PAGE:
January 28, 2019

By Mike Miliard, Healthcare IT News

IHIE’s John Kansky shares his perspectives on the value HIEs bring to national interoperability

Once upon a time, not too long ago, state and regional health information exchanges were really where it was at when it came to interoperability in the U.S. Earlier this decade, the betting was on those HIEs across the country to help build the infrastructure and use cases for nationwide data exchange.

That’s why programs such as ONC’s State HIE Cooperative Agreement Program disbursed $548 million to 56 awardees in 2010 to help them “develop and advance resources” for interoperability and, eventually, become self-sustainable. As we all know, many of them did just that – but many of them did not.

“That money came and went,” said John Kansky, president and CEO of Indiana Health Information Exchange, one of the HIEs that is still standing and self-sufficient. “Some of it was put to good use some of it wasn’t.

“But the reality is that as you look across the nation there are some states and regions with very good, very strong, very valuable health information exchanges, and there are some regions that have none,” he added. “Some regions have an HIE that still struggles to kind of find its value proposition – and therein lies, I think, the problem when you look from a national perch.”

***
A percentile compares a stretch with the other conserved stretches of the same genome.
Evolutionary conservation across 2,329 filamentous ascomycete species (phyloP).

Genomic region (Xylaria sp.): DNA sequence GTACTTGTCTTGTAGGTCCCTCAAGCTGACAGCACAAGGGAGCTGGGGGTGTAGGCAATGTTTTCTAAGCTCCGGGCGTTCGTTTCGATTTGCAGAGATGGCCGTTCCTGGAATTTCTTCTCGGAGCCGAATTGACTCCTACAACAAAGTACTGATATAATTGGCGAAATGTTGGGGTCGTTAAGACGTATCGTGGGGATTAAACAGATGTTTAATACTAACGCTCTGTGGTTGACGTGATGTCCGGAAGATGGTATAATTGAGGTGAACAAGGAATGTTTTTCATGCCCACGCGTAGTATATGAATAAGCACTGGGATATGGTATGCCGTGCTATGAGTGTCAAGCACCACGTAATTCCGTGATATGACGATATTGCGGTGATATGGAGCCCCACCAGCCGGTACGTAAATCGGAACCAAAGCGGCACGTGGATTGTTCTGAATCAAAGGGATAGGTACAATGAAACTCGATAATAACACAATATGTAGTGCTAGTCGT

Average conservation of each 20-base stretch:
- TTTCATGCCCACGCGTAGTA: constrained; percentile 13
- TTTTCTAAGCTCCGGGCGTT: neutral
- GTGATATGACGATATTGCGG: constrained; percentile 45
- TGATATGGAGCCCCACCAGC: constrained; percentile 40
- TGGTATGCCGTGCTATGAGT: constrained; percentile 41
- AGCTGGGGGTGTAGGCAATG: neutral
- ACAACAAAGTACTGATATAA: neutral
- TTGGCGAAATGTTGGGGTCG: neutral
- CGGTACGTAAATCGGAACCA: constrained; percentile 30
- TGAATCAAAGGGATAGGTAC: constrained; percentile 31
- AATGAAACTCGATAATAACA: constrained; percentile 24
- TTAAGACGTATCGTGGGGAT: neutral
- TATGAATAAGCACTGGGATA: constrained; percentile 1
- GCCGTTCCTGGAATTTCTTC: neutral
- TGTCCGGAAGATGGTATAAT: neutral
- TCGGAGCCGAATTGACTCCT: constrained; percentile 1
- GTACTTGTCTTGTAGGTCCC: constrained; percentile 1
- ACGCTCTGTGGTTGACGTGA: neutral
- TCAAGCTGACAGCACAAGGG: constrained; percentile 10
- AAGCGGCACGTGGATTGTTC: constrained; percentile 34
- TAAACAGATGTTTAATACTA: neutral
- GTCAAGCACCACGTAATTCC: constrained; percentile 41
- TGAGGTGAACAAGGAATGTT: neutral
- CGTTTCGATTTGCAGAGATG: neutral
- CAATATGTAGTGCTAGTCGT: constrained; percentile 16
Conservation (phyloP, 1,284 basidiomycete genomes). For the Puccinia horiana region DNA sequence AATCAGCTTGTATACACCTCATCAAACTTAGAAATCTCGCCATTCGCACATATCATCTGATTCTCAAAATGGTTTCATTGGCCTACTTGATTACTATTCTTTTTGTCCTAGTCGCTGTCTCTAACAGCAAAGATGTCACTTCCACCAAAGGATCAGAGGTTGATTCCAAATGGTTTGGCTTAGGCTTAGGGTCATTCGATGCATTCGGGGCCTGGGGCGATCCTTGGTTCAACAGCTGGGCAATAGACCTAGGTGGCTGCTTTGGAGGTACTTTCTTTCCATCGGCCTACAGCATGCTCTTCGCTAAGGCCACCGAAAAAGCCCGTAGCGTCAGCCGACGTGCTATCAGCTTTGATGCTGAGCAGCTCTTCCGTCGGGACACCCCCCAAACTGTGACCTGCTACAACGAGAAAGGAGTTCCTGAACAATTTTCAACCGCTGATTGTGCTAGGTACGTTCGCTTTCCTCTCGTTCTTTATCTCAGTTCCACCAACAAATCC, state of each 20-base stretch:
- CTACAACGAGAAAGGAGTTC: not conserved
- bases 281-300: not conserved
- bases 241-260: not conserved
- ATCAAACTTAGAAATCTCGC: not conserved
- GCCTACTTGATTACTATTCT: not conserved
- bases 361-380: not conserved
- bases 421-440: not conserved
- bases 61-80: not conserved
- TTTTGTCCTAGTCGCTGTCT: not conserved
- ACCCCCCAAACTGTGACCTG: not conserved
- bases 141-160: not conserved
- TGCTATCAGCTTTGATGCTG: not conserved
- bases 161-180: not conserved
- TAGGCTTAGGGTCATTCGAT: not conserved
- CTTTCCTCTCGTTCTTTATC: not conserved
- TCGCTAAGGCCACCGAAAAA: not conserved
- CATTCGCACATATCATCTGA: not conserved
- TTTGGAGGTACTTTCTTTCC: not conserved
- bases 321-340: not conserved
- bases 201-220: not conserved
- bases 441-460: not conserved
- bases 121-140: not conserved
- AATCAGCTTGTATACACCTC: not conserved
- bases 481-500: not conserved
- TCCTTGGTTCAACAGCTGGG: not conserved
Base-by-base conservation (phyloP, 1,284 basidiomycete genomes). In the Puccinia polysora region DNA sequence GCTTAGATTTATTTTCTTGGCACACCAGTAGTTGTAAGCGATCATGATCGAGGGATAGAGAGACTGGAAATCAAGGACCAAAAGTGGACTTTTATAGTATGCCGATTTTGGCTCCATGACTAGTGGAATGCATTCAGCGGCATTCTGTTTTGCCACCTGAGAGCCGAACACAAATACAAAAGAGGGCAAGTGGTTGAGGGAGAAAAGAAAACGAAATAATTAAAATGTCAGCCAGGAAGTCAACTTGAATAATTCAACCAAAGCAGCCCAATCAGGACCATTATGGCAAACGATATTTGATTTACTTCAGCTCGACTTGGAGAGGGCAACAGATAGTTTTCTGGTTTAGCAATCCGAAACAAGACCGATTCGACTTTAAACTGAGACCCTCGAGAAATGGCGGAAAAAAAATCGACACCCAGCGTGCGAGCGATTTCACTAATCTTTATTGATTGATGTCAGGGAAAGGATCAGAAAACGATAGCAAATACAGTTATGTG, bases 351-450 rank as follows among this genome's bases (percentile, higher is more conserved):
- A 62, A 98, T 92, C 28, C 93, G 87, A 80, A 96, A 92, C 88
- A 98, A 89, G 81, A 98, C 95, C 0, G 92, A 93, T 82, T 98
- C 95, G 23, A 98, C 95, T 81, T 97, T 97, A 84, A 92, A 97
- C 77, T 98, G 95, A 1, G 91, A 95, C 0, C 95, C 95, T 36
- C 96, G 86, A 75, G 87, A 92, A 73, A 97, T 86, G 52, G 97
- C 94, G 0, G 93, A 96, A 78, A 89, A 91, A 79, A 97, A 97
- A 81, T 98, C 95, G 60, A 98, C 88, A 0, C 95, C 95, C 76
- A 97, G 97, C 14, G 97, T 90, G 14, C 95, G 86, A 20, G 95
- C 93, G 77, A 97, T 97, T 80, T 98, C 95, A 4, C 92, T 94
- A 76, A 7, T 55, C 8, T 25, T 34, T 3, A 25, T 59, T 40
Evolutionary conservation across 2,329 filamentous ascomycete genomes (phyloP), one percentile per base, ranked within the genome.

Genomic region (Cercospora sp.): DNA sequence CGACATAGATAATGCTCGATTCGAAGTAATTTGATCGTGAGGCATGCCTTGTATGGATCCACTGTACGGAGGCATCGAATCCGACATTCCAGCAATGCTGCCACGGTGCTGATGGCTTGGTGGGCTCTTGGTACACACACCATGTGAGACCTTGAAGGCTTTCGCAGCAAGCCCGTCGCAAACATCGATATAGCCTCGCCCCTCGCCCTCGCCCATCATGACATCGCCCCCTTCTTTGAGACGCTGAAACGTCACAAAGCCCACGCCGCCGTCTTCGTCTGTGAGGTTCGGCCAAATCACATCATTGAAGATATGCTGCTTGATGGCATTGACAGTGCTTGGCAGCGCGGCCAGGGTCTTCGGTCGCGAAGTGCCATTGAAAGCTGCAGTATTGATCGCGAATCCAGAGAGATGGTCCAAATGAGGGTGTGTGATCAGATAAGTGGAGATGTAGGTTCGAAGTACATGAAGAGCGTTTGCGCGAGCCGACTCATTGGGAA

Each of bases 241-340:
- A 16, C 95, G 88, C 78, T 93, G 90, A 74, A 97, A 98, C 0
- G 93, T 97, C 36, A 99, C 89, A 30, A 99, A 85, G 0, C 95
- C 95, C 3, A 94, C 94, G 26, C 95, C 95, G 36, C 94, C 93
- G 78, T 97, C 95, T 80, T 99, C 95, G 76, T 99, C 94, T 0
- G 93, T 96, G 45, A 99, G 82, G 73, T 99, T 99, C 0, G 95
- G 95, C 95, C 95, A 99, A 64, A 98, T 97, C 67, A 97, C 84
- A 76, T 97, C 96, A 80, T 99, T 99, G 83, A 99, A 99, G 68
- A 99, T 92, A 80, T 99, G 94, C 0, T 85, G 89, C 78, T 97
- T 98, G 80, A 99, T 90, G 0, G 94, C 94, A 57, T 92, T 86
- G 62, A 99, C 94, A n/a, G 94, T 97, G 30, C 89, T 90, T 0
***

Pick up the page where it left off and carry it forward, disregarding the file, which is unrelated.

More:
But there is hope – and huge potential – for the HIEs still operating in the U.S. At HIMSS19 next month, Kansky, alongside Indiana Health Information Exchange COO Keith Kelley, will offer a presentation whose title paraphrases Mark Twain: “Said the HIE: ‘Reports of Our Death Are Greatly Exaggerated.'”

In recent years, a new nationwide model for interoperability and exchange has emerged and gained momentum, of course, this one largely driven by electronic health record vendors. Groups such as CommonWell Health Alliance and Carequality have built out membership, infrastructure and user base, gaining ground nationwide.

As they have, some in the industry may now give less thought to more traditional HIEs than they used to, said Kansky, or may criticize them for complexity and expense, failure to evolve with the times or develop more robust and sustainable business models.

Some of those criticisms may have merit, depending on the specific state or regional exchange being discussed, he admits. But the larger picture is more complex. In their HIMSS19 presentation, Kansky and Kelley will take a historical look at HIEs – describing why some failed and others have flourished. But they’ll also look to the future – highlighting the enduring value such exchanges can bring to the table, especially as they work in concert with other vendor-driven interoperability efforts.

“I want to be clear about our talk: It is not a couple of HIE guys getting on the stage and whining that no one appreciates us,” said Kansky. “Because half of our message is to the other HIEs – saying there is great opportunity for HIEs to deliver value if we adapt.”

More traditional HIE networks have a role to play in the current interoperability landscape, he said, and many will continue to evolve and demonstrate value for providers, payers and and vendors who partner with them – to say nothing of the patients who benefit from them.

Kansky recently offered some further thoughts on that topic with Healthcare IT News.